We tied up at the guest dock that afternoon, and paid the rental, and key deposit. After a nap, some reading, dinner, and watching the activity of the marina it was time to call it a day. Next morning had breakfast, and returned the key to the Harbormaster. Upon returning to the boat I found the anemic breezes of the morning had disappeared. Rather then sit there any longer I walked to the ferry terminal coffee shop for a double espresso. What a great place to people watch! Too much to see, so much activity, now when I'm in the area I go out of my way to get a big slice of life with my espresso. After about an hour I returned to Eider. Still no breeze so out with the wooden wind (the paddle), and after a little thrashing and bruising of the water we made it into Mare Island Strait. Then it was up with the sails and a drift with the current toward Carquinez Strait. It is interesting how relaxing it is no radio, no phone, and no schedule. Soon a state of Zen sets in as I drift slowly along with the bow pointing in all directions. Upon arrival at Carquinez Straight I ventured out in hopes of progress toward Martinez. That's right the current that had helped me down Mare Island Strait was now pushing me down toward San Pablo Bay. With help from the trusty wooden paddle and some huffing and puffing. I just managed to get back behind the breakwater at the entrance to Mare Island Strait where we anchored to wait for a breeze.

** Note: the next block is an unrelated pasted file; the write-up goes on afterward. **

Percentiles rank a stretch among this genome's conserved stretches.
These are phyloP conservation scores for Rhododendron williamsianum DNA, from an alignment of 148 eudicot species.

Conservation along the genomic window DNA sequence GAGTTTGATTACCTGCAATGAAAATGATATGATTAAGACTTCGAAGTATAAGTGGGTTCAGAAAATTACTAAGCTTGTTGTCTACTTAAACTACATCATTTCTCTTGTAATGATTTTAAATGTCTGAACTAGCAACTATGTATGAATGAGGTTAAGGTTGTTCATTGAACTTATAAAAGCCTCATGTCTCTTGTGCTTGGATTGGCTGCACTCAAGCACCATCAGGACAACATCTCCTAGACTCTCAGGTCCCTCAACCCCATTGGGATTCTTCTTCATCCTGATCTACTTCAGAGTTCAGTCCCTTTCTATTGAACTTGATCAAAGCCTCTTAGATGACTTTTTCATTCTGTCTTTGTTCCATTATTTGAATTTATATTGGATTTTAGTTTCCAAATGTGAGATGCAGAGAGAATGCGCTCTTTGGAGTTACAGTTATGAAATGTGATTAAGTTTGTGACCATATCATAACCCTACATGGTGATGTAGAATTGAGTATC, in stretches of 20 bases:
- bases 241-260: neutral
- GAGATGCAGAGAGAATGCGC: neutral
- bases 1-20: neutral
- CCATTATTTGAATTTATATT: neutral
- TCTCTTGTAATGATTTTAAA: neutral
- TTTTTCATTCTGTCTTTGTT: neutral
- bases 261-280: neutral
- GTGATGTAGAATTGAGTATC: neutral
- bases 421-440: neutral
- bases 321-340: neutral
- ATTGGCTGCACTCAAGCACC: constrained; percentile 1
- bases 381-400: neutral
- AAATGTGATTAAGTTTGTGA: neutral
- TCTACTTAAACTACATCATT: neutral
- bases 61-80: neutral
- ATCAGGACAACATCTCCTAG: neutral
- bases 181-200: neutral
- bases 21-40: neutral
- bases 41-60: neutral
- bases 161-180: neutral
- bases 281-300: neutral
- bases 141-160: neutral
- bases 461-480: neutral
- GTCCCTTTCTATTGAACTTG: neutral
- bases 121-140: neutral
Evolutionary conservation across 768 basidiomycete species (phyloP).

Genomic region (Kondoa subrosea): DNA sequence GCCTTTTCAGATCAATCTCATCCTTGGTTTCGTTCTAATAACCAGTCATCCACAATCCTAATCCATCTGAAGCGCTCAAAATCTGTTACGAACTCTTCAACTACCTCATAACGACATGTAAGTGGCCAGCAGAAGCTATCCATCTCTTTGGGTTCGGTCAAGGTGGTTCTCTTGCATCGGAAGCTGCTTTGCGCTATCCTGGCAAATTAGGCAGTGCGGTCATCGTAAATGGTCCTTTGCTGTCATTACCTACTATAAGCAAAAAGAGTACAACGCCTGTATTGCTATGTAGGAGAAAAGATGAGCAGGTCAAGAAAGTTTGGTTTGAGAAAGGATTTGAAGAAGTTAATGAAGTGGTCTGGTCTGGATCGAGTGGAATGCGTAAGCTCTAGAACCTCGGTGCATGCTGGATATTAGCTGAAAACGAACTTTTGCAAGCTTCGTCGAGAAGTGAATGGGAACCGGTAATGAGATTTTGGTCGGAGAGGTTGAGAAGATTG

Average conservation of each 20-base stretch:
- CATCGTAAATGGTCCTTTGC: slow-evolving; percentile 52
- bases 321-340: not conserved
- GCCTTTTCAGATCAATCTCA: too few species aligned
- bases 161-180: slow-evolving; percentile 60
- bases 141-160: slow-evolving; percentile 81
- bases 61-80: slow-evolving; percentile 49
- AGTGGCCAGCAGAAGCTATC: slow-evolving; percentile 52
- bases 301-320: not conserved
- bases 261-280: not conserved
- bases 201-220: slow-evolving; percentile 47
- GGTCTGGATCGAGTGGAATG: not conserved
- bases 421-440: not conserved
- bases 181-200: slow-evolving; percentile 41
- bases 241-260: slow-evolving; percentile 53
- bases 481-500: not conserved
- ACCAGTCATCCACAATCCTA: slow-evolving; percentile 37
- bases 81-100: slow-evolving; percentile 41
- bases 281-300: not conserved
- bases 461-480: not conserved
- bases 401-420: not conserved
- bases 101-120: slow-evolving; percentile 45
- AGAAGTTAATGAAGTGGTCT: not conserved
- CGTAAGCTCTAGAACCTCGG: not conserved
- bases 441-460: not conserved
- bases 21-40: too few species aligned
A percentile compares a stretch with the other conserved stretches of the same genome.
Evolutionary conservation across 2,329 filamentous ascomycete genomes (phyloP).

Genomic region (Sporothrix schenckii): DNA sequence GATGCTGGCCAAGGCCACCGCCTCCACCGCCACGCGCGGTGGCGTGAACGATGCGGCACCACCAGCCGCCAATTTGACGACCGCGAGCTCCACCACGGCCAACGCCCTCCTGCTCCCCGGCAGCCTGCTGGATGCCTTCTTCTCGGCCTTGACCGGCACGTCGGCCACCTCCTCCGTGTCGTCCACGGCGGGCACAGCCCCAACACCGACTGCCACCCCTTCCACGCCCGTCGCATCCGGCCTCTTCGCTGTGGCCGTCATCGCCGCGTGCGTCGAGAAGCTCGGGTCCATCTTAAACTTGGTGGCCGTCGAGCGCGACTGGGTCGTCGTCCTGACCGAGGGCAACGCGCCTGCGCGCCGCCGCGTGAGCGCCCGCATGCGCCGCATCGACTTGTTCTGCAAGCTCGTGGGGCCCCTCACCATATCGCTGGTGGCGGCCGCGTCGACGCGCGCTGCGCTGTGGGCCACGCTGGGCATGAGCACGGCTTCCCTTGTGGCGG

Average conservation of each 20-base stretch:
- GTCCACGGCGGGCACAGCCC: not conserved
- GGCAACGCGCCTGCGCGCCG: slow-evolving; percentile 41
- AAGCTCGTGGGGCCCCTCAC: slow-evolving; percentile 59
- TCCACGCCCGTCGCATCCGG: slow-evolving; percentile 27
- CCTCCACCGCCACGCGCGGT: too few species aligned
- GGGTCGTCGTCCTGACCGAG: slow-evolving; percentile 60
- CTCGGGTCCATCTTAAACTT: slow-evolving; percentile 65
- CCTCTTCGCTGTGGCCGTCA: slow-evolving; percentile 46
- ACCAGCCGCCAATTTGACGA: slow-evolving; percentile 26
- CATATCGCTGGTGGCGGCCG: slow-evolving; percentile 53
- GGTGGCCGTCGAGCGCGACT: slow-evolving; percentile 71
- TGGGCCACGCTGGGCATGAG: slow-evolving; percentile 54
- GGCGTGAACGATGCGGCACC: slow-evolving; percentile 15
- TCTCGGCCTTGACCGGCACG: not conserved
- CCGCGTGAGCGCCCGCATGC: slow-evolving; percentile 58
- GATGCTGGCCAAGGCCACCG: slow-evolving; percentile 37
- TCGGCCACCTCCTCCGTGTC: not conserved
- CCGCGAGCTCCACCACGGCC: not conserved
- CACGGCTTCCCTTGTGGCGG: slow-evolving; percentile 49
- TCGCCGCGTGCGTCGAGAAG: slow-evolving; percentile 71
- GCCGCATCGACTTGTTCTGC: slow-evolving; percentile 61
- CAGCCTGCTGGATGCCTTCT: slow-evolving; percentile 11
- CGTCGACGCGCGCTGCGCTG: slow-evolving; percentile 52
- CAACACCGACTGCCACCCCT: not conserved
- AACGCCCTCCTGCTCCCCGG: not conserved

As you may recall this is where the story started. It took a few hours of waiting, watching, and cooking my brains before I finally called it quits. That's right it happened that fast all the talk about not using the motor on that trip went out the window. Up comes the anchor and with a pull of the cord away we head toward Martinez Marina and a cold beer from the bait shop. After putting the trip in proper perspective, It was a plus. The main objective of getting to Suisun City and back had been met. But that little voice inside still says you should have held out for the breeze. Oh well there will be another day.